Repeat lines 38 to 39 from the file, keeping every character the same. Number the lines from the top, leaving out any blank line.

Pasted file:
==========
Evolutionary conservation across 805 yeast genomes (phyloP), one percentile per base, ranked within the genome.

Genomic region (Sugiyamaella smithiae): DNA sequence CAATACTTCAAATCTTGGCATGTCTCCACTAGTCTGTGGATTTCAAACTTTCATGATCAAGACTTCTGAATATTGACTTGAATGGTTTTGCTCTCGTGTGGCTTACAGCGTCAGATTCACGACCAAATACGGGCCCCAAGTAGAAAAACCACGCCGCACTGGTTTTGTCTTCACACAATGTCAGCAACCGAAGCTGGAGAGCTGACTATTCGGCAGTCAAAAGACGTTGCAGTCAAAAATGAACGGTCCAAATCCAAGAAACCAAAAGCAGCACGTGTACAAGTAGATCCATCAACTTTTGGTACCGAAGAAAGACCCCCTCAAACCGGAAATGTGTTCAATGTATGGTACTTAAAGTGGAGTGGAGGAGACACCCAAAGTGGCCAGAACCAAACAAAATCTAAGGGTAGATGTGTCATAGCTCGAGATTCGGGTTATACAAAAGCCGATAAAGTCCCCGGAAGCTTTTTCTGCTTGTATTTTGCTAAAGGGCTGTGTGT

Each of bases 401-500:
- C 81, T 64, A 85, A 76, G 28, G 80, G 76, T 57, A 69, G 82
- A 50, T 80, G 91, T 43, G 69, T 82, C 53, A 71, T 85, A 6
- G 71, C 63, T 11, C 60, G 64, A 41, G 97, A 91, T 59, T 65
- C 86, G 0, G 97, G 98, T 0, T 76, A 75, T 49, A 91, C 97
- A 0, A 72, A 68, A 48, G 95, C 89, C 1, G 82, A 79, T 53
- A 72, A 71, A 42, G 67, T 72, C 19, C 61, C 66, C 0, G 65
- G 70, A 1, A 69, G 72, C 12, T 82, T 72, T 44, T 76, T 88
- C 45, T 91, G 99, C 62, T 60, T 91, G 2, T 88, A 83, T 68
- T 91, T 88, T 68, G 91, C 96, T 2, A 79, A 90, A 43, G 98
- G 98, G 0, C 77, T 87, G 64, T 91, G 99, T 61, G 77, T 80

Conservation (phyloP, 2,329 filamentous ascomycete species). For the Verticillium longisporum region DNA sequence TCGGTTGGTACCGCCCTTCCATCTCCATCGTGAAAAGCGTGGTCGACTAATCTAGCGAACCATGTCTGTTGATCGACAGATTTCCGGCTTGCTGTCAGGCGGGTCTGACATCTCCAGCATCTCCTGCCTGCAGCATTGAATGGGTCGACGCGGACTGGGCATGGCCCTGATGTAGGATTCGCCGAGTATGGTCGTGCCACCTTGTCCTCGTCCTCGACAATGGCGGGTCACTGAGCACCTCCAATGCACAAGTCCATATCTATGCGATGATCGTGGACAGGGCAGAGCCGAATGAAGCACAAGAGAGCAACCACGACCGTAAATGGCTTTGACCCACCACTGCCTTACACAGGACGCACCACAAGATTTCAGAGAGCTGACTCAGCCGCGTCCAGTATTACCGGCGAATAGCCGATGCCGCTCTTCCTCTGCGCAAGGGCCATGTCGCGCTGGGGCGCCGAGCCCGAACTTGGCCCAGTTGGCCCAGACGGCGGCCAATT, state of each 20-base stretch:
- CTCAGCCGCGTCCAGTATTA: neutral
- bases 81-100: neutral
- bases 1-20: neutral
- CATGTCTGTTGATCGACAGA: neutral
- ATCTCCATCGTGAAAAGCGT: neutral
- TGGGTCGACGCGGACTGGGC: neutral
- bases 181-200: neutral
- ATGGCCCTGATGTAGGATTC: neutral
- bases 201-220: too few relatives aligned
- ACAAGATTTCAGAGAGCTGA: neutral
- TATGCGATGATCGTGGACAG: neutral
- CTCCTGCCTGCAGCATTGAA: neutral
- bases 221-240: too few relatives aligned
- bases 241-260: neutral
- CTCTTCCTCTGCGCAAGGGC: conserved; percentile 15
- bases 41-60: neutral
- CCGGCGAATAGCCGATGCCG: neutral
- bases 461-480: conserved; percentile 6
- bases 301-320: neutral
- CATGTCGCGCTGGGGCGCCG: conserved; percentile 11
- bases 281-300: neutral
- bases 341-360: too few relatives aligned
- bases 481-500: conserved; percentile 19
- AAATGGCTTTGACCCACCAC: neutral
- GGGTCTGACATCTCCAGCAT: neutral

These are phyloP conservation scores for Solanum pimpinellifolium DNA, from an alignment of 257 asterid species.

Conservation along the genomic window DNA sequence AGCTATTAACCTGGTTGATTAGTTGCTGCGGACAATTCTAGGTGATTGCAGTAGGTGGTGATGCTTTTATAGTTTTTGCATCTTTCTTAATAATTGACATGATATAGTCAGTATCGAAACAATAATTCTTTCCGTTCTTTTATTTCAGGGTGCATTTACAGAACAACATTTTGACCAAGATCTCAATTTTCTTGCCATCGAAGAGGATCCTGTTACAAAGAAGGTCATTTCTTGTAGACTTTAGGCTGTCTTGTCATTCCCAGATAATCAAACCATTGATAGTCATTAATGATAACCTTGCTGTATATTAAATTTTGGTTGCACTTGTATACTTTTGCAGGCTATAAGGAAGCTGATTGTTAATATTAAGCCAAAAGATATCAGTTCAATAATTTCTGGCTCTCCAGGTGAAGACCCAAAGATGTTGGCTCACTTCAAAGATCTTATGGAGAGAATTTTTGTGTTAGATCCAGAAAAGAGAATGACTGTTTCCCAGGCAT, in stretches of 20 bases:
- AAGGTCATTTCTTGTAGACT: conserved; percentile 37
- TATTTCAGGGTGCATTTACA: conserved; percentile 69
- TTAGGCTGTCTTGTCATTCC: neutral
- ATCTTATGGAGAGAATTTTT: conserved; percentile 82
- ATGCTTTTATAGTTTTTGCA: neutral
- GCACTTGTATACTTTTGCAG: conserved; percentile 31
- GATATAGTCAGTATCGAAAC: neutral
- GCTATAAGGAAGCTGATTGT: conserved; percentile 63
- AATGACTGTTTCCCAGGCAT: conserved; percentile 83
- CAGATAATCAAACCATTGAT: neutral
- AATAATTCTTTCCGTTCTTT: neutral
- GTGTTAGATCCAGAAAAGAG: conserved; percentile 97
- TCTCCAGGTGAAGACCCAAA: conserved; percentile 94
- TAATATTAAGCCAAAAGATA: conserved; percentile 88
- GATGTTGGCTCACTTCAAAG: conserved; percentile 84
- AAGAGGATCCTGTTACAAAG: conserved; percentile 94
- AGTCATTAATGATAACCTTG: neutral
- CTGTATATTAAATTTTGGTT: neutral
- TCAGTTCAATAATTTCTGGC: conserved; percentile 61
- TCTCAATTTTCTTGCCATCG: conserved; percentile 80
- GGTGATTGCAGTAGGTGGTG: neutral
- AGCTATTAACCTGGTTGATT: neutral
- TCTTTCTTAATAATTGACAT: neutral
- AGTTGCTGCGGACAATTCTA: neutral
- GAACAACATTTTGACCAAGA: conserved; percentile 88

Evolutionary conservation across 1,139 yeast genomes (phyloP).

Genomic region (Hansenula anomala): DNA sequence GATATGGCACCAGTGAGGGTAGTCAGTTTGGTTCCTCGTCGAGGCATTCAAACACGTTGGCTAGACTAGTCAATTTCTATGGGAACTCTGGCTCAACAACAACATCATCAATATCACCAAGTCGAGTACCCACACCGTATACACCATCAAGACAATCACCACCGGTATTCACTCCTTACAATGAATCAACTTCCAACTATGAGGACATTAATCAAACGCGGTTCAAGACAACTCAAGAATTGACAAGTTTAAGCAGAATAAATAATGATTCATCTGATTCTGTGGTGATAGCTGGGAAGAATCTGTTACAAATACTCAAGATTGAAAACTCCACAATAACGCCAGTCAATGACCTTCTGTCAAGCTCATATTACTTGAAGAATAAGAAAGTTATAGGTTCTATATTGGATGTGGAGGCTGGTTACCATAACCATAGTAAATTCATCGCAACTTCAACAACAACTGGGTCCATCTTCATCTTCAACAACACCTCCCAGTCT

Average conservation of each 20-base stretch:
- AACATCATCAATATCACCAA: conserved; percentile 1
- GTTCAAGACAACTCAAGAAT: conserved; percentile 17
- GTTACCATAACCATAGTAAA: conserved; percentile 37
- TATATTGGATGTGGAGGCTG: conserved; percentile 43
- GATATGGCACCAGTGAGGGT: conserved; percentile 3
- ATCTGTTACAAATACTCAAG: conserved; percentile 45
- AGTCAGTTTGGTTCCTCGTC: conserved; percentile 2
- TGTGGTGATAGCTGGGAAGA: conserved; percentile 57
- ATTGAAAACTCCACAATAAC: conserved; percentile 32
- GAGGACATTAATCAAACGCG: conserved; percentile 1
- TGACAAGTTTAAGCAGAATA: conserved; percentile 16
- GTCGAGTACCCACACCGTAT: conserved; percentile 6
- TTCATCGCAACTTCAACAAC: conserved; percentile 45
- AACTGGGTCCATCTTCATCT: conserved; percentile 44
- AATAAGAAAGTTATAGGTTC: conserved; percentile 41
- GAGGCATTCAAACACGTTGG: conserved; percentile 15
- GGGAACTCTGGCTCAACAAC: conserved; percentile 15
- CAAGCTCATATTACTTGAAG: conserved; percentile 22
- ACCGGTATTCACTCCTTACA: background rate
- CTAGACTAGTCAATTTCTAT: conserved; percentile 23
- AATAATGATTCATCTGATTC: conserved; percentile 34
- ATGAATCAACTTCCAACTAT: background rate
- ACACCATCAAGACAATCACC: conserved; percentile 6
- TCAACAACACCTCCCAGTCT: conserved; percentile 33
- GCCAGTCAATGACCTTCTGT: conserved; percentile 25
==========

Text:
- AAATGGCTTTGACCCACCAC: neutral
- GGGTCTGACATCTCCAGCAT: neutral